Sophie Stangl '15 Integrated Health Sciences Major
Food Addiction in College-Aged Females
Addiction to highly refined foods, specifically sugar, may result in excessive caloric intake, which enhances comorbidity risks, such as obesity and cardiovascular disease. The American Heart Association recommends that women limit "added sugar" intake to 25 g per day (1).
Purpose: To determine the relationship between food addiction and sugar consumption.
Methods: IRB approved the study, and IT Services sent out a recruitment email to 1992 college-aged females. Participants gave their informed consent and completed two surveys: the Yale Food Addiction Scale (YFAS) (n=160) and the Automated Self-Administered 24-hour dietary recall (ASA24) (n=57). The YFAS questionnaire categorized individuals into two groups based on the DSM-IV substance abuse criteria: food dependents, or food addicts, and non-food dependents, or non-food addicts. The ASA24 analyzed participants' dietary recalls of all foods/beverages consumed in the last 24 hours. T-tests and ANOVAs compared nutrition intakes of food dependents with non-food dependents.
Results: The YFAS categorized the respondents as 31.3% food dependent (n=50) and 68.8% non-food dependent (n=110); 13 food dependents and 44 non-food dependents completed the ASA24. Only 35.6% of participants (n=57) complete both surveys. The range of "added sugar" consumed was 0 - 395 grams. Food addicts consumed 77.5 ± 101.5 g of "added sugar" and non-food addicts consumed 51.5 ± 36.5 g of "added sugar"; however, there was no statistical difference between groups (p=0.158). Food dependents consumed less sodium than non-food dependents, 2308 ± 681 mg and 2980 ± 1051 mg sodium respectively, which was statistically significant (p=0.034).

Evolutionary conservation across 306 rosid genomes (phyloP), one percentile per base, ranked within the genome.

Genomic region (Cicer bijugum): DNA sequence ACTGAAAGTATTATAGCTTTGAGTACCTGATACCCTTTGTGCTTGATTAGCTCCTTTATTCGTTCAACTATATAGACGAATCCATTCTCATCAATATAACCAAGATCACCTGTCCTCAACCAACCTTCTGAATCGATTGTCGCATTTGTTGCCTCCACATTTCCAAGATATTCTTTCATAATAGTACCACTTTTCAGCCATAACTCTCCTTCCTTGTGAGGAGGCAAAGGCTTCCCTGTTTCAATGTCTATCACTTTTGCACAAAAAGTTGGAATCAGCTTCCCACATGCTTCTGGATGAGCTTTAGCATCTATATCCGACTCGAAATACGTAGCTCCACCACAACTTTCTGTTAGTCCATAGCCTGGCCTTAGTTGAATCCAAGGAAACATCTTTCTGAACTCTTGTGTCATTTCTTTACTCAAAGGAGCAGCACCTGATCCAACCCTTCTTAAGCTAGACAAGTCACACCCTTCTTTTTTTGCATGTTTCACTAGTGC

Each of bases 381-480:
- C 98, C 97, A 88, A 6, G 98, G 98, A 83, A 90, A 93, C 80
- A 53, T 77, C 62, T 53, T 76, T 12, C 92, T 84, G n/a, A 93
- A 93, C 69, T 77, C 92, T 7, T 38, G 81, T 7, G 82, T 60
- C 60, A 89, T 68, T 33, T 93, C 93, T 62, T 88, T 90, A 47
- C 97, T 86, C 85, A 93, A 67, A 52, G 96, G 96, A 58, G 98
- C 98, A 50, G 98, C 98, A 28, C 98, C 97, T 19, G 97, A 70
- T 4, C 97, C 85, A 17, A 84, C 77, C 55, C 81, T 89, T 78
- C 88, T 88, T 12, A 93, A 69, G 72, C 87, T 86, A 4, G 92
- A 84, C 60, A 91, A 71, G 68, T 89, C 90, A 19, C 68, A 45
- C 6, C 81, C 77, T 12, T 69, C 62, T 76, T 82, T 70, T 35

Conclusions - A food addiction diagnosis did not correlate with a higher "added sugar" intake in this study (p>0.05), and food addicts consumed a significantly lower amount of sodium than non-food addicts (p=0.034). A surprising percent of college-aged females were categorized as food addicts (31.3%), which is higher than other reports (8.8%). Most food addicts and non-food addicts (70%) are consuming more than the American Heart Association's recommended amount of "added sugar" (<25 grams per day).
1. American Heart Association. (2014). Added sugars. American Heart Association. 1-2. http://www.heart.org/HEARTORG/GettingHealthy/NutritionCenter/Sugars-101_UCM_306024_Article.jsp
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